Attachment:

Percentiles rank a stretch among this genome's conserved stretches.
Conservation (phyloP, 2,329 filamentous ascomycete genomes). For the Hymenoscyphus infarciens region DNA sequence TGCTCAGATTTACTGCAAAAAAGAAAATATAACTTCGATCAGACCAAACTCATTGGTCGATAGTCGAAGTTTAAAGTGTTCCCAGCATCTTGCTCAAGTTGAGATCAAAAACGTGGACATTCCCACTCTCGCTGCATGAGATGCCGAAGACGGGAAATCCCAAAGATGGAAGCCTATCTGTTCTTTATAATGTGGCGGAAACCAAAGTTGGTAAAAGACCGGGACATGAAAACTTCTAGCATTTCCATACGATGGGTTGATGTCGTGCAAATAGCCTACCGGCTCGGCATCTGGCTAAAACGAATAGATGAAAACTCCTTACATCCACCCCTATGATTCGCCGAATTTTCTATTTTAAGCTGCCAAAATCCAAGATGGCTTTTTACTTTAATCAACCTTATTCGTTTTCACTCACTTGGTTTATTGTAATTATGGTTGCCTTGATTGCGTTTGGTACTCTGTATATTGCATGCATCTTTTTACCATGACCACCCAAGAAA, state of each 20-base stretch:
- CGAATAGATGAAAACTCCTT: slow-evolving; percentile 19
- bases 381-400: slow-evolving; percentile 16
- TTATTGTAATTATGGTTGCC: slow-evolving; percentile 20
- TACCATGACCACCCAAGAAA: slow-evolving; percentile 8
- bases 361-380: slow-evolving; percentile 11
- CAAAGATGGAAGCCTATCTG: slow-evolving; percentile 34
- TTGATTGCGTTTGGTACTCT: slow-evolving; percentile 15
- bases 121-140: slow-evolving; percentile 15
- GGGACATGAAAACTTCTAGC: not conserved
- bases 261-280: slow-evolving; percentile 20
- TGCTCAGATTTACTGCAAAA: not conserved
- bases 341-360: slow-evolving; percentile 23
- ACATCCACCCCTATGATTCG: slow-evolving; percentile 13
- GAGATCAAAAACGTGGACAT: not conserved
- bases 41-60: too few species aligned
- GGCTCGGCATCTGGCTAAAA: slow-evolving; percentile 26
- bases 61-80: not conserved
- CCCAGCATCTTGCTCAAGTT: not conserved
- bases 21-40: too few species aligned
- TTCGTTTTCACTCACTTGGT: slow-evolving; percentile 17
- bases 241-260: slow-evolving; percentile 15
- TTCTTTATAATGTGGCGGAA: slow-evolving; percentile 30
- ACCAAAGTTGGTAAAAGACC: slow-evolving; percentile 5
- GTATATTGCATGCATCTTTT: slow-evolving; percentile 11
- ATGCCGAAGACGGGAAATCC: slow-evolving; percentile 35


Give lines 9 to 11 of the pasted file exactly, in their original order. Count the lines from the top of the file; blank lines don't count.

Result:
- TTGATTGCGTTTGGTACTCT: slow-evolving; percentile 15
- bases 121-140: slow-evolving; percentile 15
- GGGACATGAAAACTTCTAGC: not conserved